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Introduction to Osaka University

Ban on Riding Bicycles on "Handai-zaka" [Osaka University Slope]

Handai-zaka [the road known as "Osaka University Slope" situated on the western edge of the Toyonaka campus] has been used for a long time by people living in that area. Moreover, under the Building Standards Act, the road on the slope is designated as a road open to motor vehicles. However, following the beautification and reconstruction work on Handai-zaka and with the kind understanding and cooperation of the citizens in that area, in 2008 Osaka University banned vehicles from using that road between 7:00 a.m. and 7:00 p.m. on weekdays.

This unfortunate step was taken in light of the fact that more and more bicyclists were taking advantage of the improved slope and going down it at dangerously high speeds. Needless to say, bicyclists coming down the slope at high speeds created a very dangerous situation daily for pedestrians, one that had already resulted in serious physical injury.

Therefore, Osaka University's Facility Management Committee and Committee for Traffic Safety considered measures to reduce traffic speed and improve safety on the slope, steps such as building speed bumps or separating the roadway and walkway. However, the effectiveness of such measures was questioned. It was even feared such measures might even increase accidents.

Thus, Osaka University embarked on a variety of measures to curtail bicyclists hurtling down Handai-zaka. First, they distributed pamphlets and posted signs asking people to follow traffic rules. However, these steps did not result in a significant decline of traffic offenders.

Thus, in October 2007, Osaka University assigned traffic wardens and asked bikers to walk their bikes when going up or down the slope. Within two months, the problem seemed to be solved; bicyclists careening down the slope were no longer seen. Thinking that the problem had been solved and that users of the slope were now familiar with the rules, Osaka University stopped staffing the slope with traffic wardens. Unfortunately, within a short time, the state of affairs returned to the condition that it had been in before the introduction of the traffic wardens.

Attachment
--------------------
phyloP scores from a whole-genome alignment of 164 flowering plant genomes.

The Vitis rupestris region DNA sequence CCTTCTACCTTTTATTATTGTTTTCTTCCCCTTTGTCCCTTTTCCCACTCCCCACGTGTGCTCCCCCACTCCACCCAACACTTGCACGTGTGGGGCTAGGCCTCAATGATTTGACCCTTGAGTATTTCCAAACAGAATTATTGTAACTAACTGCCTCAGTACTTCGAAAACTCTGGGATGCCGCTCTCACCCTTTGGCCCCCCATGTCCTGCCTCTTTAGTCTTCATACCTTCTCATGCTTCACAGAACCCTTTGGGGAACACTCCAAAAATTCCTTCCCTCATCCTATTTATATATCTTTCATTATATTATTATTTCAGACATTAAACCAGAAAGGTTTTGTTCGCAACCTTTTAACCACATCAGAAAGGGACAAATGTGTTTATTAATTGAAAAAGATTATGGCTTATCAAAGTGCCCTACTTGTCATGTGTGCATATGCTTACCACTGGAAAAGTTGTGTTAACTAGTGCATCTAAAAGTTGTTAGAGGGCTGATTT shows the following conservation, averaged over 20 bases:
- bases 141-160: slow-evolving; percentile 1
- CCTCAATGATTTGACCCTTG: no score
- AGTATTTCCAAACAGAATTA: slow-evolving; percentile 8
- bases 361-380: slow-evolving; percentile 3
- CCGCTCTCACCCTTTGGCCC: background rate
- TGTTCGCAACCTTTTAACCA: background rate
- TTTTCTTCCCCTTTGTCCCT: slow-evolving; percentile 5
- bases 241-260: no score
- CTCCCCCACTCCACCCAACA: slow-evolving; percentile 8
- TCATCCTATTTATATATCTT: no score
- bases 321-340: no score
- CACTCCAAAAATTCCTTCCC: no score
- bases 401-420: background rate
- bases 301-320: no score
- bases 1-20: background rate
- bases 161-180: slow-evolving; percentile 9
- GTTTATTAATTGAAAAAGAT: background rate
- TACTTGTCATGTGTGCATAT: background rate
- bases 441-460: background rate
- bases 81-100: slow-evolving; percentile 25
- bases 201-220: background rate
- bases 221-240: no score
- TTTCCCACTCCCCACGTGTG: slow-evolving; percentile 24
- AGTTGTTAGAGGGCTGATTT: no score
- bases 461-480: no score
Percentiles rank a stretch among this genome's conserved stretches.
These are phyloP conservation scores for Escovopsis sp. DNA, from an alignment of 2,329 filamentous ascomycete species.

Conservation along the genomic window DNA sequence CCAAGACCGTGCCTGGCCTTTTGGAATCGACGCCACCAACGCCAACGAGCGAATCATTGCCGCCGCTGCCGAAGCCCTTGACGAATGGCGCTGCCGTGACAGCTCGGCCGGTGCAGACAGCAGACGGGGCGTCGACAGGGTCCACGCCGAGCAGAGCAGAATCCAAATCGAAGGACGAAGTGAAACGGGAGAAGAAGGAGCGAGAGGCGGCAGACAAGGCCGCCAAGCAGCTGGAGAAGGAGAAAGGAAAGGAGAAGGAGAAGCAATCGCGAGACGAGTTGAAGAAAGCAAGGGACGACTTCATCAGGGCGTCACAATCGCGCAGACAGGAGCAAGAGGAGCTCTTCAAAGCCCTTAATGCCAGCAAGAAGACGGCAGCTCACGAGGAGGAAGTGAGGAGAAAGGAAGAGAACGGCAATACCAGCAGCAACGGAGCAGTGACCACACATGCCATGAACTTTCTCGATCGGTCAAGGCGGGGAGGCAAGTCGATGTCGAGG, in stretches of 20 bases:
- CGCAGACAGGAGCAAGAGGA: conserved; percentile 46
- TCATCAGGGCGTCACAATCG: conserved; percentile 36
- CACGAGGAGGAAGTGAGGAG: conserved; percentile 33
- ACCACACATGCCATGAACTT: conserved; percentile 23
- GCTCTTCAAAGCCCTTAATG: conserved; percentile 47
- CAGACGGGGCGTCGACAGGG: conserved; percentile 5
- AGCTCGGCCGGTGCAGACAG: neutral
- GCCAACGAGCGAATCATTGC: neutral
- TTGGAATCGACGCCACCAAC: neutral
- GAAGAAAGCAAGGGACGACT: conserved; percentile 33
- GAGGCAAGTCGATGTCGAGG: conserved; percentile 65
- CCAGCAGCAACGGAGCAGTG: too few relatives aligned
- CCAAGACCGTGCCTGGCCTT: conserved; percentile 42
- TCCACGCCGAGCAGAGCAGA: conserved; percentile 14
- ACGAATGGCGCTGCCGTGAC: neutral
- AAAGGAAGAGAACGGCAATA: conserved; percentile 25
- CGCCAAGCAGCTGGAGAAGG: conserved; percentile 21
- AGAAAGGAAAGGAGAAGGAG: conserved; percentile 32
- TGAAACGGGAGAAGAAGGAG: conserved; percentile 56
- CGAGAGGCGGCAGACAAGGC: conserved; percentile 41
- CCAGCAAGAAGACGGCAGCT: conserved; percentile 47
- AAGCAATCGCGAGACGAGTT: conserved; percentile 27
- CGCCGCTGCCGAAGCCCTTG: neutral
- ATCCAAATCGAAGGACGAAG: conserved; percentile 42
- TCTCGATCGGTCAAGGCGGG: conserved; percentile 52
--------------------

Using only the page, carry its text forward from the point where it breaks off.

Under these circumstances, the Facility Management Committee asked the Toyonaka Council of Deans and Directors to consider measures for controlling traffic on Handai-zaka, including the management of bicycle parking lots on the Toyonaka campus. In response to this request and after consideration of what had happened thus far, on January 21, 2008, the Toyonaka Council of Deans and Directors advised the step of banning bicycle travel on Handai-zaka.

Following their decision, the Committee for Traffic Safety and the Facility Management Committee approved the ban of bicycle travel on Handai-zaka. This step was finalized and put into effect in April 2008.

To assist with the implementation of the ban on bicycle use on the slope, schools on the Toyonaka campus informed OU community members of the new measure. Furthermore, it was decided that schools would respond to troubles, requests, and complaints associated with the implementation of the ban on bicycle use and the Committee for Traffic Safety and the Facility Management Committee would deal with problems needing professional or university-wide response.

The authorities are aware that there are no regulations that satisfy all people concerned; however, securing the safety of students, faculty, and staff is one of the most important duties of the university. Thus, even if these measures inconvenience some OU community members, considering the importance of this matter, these measures have been approved.

From the very beginning, as most students, faculty and staff using the slope walk to the university, many questioned the "inconvenience" of asking bicycle riders to park their bicycles in the parking lots at the foot of the slope and walk up the slope. Thus, many students, faculty, and staff have welcomed the current regulation with some calling for even stricter regulations.

We dare say that the wise course of action lies with compromise and policies which provide all community members with a safe and attractive campus rather than insisting on individual interests. We trust that all members of the OU community understand and are in agreement on this point.

 

November 2008
Facility Management Committee
Committee for Traffic Safety

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